Nike’s perforated racerback dress takes centre stage at Wimbledon | Fashion

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Whether you think it’s “perfection” in a frock or more like a lampshade crossed with a doily, one thing about the Nike dress at Wimbledon is undeniable: it’s everywhere.

The Court 1 quarter-final between the Belarusian Aryna Sabalenka and American Madison Keys on Wednesday featured both players sporting the same Nike dress – which combines a racerback top with a double layer, perforated skirt.

Keys also clashed earlier in the week with the 16-year-old prodigy Mirra Andreeva, who was also wearing the dress for the pair’s last 16 match. The dress has also been spotted on the British No 1 Katie Boulter and Belarusian Victoria Azarenka, among others.

“It is undeniably odd to see two players wearing the same dress and felt like a miss from Nike. Actually, I received a lot of messages and DM’s saying: ‘Why are they wearing the same thing?’,” said Laura Ward, the founder of luxury tennis apparel brand EXEAT. “It’s like turning up to a party in matching outfits.”

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Katie Boulter wearing the dress
Katie Boulter also wore the same dress earlier in the week. Photograph: Tom Jenkins/The Guardian

Ward was complimentary about the frock itself, however, saying the “body-con top and voluminous layered skirt creates a really flattering silhouette combo”, while Glam Spin Tennis, a tennis blog focused on “style, fashion and the glam life” gushed: “The Nike eyelet dress is perfection.”

Speaking after watching Sabalenka beat Keys resoundingly 6-2, 6-4, Hikmat Mohammed, an editor at Women’s Wear Daily, called the dress “daring” by Wimbledon’s strict traditional standards. “The net curtain dress is fun, frilly and a bit feminine,” he said. “And seeing two women wear it, one from Belarus and one from the USA, feels like a show of sisterhood to me.”

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But others, notably non-fashionistas on social media, have been less effusive. “This Nike frock, which I’ve seen on several players at Wimbledon today, is a lampshade crossed with a doily and truly horrid,” wrote the British writer Rose George, author of The Big Necessity. Another Twitter user, Pam Gunn, agreed, noting that “doilies are for afternoon tea, not sportswear”.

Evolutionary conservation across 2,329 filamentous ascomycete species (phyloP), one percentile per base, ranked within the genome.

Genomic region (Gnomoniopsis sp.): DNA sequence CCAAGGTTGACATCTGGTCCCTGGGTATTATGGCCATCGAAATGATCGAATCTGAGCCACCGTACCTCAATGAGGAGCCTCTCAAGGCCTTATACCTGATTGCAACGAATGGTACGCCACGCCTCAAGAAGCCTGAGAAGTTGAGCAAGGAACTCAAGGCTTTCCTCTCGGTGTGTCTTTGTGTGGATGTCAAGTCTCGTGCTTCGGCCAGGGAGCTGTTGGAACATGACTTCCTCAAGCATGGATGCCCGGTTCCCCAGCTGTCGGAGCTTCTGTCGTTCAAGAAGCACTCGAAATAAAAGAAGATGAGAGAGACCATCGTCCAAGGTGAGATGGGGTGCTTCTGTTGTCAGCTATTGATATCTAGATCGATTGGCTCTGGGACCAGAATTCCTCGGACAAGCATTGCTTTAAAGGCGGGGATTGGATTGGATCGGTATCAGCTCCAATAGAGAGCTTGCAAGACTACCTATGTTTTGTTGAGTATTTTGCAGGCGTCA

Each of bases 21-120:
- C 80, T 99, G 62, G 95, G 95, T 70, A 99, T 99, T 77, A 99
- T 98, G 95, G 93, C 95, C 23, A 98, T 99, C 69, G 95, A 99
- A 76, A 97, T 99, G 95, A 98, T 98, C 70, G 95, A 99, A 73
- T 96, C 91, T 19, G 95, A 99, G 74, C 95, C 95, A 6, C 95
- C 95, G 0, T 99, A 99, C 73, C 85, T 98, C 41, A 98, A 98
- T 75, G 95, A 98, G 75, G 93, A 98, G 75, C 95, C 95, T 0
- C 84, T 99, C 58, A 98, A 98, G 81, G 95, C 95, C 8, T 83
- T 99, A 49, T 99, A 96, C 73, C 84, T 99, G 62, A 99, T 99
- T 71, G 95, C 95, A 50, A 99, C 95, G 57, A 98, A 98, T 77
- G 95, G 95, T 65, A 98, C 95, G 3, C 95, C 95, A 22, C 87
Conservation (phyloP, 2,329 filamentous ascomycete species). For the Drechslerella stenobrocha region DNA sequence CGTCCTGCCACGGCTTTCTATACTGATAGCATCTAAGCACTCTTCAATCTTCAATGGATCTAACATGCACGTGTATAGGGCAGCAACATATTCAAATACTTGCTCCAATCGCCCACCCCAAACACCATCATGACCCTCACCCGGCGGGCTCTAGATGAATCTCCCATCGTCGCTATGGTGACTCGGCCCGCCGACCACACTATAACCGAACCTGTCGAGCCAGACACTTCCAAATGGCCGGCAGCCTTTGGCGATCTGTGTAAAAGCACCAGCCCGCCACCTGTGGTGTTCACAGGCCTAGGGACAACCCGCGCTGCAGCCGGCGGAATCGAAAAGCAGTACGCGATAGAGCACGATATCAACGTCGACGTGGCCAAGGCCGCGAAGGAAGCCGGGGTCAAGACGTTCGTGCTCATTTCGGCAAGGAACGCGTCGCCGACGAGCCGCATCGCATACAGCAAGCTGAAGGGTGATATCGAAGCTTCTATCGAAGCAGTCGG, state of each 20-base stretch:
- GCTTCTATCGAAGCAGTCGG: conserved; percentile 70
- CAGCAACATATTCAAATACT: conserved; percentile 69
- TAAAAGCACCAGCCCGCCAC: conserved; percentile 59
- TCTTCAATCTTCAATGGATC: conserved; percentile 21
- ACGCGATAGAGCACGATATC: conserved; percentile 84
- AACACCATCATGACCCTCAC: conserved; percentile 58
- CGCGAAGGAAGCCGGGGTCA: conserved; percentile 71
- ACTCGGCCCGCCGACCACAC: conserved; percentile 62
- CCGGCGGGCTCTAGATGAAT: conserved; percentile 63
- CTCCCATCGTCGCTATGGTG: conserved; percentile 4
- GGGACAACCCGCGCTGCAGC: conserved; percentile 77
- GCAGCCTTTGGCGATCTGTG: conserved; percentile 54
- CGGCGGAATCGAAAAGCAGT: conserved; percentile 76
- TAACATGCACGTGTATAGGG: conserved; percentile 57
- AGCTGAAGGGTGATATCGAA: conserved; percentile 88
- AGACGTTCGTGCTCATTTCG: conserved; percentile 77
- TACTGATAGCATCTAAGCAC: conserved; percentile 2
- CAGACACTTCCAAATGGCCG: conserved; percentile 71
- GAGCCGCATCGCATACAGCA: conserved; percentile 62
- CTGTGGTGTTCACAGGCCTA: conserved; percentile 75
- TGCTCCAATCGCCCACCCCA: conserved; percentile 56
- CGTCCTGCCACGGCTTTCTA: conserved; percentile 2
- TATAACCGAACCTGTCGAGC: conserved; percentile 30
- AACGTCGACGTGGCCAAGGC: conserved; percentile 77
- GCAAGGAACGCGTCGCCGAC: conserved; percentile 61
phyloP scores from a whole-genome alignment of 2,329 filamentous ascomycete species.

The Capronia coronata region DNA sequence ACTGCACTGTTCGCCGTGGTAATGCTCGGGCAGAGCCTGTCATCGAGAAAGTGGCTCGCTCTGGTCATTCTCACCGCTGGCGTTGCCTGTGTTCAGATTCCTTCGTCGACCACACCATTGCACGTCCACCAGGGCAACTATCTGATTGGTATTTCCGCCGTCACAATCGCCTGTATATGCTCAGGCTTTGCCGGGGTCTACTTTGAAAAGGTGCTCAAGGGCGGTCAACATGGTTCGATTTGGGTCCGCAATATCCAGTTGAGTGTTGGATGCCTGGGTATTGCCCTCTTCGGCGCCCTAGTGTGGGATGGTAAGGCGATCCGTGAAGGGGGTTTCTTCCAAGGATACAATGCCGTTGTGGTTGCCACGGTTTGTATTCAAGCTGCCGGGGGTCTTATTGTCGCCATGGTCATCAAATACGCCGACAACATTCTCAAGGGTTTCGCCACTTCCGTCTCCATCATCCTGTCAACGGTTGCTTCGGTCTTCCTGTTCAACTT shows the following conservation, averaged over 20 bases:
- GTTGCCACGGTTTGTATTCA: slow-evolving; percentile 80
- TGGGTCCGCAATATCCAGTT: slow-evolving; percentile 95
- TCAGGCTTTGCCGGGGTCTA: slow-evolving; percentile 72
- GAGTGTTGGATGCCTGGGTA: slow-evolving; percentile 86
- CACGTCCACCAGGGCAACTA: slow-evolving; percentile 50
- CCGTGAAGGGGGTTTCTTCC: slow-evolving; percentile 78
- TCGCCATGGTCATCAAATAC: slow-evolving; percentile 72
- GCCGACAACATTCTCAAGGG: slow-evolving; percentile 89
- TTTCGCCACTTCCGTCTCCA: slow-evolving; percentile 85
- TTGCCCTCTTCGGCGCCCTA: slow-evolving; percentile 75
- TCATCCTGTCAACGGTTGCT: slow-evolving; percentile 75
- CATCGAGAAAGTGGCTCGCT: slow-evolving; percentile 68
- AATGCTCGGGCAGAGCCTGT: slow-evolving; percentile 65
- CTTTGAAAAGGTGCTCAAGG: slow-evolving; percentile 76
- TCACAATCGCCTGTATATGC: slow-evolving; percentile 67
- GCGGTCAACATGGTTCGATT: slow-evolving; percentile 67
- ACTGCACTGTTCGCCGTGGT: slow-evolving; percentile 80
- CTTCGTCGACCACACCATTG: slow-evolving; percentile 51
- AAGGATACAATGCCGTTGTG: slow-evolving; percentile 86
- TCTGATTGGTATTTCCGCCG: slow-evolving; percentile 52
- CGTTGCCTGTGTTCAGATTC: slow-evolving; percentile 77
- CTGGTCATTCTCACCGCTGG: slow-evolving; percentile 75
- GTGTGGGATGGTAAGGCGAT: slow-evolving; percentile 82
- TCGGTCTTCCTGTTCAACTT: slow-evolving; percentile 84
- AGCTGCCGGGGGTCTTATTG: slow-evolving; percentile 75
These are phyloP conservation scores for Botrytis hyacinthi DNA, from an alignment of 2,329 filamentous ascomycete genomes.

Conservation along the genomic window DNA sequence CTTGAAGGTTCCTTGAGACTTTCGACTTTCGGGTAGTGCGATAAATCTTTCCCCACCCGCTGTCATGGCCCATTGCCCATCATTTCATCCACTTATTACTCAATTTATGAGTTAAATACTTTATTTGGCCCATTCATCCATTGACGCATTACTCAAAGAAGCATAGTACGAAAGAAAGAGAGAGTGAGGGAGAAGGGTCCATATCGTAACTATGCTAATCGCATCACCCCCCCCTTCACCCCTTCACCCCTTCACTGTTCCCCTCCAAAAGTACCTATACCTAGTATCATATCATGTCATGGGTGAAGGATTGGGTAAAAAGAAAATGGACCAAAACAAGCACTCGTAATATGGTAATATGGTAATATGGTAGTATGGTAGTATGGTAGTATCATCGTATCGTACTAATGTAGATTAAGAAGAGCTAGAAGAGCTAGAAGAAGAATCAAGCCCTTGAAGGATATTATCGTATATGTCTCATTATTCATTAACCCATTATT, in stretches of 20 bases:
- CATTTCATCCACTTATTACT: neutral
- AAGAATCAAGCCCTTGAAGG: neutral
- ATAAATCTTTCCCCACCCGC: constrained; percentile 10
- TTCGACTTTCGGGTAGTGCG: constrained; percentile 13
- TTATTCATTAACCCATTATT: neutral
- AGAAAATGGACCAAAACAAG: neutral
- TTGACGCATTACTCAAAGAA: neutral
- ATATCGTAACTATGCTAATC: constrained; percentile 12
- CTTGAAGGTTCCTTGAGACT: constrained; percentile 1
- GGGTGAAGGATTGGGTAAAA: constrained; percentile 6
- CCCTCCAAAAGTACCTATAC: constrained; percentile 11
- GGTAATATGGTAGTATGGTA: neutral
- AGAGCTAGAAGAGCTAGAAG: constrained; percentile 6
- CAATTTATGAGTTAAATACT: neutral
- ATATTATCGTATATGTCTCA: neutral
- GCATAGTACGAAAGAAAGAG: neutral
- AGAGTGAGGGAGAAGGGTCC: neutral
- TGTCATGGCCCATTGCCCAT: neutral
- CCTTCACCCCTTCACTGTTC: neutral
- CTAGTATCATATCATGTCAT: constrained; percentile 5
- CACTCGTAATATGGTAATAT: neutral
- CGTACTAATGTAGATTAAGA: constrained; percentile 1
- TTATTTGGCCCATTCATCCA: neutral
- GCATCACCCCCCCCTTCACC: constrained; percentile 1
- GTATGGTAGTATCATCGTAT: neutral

It’s not the first time the sports brand has provoked a raised eyebrow at SW19. In 2016 its Wimbledon “nightie” was decried as the most impractical sportswear ever, with big names reportedly refusing to wear the floaty number, which had a tendency to do a Marilyn Monroe every time athletes went for a shot. The British tennis player Katie Swan, then 17, resorted to tucking it into her shorts midway through a match.

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Katie Swan of Great Britain plays a backhand during the Ladies Singles first round match against Timea Bacsinszky of Switzerland on day two of the Wimbledon Championships in 2016
Katie Swan was one of the victims of the 2016 Wimbledon ‘nightie’, which had a tendency to float up. Photograph: Shaun Botterill/Getty Images

But if an outfit is annoying, boring, or looks a little bit like a badly cut pair of grannie’s net curtains – tough luck. The vast majority of tennis players don’t have much choice once they are under contract with a clothing brand, according to My Tennis HQ’s Karue Sell.

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“At the end of the day, the choice of what a player will wear on the court comes down money: players will choose to wear the clothes of the brand that is willing to pay the most during negotiations,” he wrote, addressing the question in an article on the website.

Money clearly matters: in 2018 Roger Federer famously ditched his longstanding association with Nike, after signing a $300m (£231m) 10-year deal with Uniqlo. Nowadays the brand may be chasing a younger audience. Jannik Sinner, 21, who walked on court at Wimbledon with a Gucci bag to gasps of shock from traditionalists, recently signed a 10-year £150m deal with Nike.

Having the same dress, or T-shirt and shorts shown repeatedly on our television screens during the two weeks of Wimbledon is simply payback, said Ward. “Wimbledon is the crown jewel in the tennis calendar, the single most watched tournament in the world,” she said.

“What they’ve done with this year’s dress is use texture and silhouette to help them catch the eye over the other brands on courts … I guess it’s worked, because we’re all taking about it.”



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